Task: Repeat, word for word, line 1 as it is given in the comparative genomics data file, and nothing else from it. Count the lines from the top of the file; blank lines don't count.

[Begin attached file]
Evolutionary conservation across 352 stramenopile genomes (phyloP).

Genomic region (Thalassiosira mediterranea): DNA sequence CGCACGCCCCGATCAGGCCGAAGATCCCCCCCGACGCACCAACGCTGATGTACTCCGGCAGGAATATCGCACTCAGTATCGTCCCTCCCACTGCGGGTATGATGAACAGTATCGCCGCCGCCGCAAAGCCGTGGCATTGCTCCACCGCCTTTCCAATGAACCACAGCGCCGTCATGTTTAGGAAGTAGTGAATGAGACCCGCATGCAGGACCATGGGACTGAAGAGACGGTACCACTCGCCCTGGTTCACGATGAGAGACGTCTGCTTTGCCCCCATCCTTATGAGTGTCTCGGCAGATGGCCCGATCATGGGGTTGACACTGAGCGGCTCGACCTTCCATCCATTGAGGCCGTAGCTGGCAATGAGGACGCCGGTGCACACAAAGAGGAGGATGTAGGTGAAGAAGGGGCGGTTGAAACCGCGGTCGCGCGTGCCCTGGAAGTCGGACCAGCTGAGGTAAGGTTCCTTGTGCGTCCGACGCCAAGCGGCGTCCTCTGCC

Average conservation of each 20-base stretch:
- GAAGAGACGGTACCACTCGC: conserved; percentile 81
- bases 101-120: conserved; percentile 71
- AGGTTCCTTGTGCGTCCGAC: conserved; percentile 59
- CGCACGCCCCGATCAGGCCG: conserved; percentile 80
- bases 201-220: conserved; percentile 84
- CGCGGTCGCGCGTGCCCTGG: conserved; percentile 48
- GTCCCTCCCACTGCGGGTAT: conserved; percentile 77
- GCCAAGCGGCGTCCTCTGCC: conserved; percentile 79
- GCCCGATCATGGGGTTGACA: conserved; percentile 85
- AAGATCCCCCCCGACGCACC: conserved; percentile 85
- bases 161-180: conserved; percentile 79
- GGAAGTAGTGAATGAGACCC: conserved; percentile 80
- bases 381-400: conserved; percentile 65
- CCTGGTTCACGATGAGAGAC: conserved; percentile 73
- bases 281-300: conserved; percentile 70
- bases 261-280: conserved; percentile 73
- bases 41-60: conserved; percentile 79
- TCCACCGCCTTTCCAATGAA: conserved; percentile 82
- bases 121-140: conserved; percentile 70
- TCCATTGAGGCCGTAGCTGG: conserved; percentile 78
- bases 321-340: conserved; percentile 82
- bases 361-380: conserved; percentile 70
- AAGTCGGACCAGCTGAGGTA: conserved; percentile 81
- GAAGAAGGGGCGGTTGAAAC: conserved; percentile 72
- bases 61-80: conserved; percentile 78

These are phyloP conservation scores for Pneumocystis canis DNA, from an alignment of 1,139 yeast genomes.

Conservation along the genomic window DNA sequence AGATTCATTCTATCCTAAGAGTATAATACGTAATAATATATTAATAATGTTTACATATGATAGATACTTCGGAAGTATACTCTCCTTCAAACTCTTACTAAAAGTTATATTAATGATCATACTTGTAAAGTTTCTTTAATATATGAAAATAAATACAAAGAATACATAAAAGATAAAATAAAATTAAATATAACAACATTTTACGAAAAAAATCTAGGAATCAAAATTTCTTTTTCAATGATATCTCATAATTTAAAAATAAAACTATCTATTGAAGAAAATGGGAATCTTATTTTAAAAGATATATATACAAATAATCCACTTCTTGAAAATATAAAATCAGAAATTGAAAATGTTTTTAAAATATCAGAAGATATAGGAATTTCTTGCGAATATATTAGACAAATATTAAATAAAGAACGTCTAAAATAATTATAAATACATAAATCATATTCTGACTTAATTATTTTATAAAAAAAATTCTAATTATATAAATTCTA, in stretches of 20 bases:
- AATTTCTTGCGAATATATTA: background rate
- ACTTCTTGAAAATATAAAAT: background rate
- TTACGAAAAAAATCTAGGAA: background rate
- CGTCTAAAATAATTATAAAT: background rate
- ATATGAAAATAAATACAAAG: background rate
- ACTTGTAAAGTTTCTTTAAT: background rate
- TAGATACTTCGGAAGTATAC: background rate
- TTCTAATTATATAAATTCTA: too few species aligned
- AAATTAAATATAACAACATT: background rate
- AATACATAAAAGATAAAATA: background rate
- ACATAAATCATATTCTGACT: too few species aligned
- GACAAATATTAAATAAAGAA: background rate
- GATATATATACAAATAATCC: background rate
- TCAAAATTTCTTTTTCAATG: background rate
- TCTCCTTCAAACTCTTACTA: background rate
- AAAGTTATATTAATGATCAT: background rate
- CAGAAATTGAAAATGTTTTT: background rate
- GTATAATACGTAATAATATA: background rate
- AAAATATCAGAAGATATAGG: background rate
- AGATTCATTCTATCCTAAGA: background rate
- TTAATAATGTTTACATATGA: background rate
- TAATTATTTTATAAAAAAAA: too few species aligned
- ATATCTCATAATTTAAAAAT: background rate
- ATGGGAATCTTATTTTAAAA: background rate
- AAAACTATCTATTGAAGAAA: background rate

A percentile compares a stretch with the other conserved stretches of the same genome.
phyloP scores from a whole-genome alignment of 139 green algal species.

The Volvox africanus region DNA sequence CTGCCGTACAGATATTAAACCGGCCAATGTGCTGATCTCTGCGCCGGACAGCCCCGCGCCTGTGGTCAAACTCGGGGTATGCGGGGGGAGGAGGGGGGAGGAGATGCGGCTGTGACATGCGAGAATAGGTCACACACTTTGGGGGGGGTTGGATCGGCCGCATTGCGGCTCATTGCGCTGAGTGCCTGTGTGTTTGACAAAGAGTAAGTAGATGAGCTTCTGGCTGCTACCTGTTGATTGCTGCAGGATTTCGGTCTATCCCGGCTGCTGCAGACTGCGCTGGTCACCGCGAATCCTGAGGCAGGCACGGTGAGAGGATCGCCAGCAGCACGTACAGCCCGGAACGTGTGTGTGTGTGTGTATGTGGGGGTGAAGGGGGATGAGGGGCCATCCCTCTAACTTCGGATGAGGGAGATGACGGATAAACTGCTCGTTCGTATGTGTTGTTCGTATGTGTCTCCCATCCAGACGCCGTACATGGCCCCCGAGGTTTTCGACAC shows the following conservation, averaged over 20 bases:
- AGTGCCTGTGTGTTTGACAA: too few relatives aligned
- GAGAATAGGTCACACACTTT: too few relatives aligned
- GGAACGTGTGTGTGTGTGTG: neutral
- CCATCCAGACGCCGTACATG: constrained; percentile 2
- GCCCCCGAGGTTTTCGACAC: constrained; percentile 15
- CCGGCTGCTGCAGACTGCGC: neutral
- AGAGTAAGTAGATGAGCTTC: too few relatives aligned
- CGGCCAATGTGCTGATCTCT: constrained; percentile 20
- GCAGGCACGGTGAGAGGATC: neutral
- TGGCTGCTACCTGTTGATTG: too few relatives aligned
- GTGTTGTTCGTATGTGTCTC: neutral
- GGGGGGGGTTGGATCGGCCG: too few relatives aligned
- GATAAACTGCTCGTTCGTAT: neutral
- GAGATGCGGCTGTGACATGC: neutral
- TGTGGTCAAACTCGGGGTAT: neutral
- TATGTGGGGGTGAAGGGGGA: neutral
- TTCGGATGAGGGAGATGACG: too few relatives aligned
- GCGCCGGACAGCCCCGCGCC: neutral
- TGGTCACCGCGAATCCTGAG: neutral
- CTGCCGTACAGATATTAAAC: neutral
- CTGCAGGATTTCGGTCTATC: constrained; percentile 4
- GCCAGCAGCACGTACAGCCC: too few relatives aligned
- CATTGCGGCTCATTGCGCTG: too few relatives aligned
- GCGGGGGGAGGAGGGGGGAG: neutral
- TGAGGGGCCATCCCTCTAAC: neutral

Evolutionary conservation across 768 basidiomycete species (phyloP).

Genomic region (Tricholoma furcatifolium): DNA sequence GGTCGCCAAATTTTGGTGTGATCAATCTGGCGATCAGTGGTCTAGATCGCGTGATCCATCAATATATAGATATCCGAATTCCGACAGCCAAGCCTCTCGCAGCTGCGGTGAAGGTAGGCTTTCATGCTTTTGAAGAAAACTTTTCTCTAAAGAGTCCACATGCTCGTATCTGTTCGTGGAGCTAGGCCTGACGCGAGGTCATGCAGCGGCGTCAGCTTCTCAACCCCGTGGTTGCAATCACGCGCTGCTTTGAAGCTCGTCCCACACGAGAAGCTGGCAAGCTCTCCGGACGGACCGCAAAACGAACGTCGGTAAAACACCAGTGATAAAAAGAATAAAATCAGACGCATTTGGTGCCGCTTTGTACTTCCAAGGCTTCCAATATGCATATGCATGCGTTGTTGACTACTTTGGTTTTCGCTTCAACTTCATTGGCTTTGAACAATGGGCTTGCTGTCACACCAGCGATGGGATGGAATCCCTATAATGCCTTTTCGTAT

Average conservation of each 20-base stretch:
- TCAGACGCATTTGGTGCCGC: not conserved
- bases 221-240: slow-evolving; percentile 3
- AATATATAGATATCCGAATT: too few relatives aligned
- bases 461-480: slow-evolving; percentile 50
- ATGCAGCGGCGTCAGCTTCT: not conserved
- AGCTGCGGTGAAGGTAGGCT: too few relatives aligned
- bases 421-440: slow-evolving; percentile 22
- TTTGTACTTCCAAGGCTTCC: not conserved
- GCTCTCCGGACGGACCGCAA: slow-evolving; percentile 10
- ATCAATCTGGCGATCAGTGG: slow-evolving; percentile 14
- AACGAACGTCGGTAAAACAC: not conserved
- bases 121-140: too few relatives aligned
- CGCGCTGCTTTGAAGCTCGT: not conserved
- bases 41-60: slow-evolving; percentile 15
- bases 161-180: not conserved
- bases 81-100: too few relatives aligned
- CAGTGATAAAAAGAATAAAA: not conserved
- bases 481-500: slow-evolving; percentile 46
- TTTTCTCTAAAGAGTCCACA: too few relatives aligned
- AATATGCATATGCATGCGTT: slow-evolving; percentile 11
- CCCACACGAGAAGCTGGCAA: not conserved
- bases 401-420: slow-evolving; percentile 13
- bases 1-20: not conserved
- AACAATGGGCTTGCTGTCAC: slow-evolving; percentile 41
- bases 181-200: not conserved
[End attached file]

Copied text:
Evolutionary conservation across 352 stramenopile genomes (phyloP).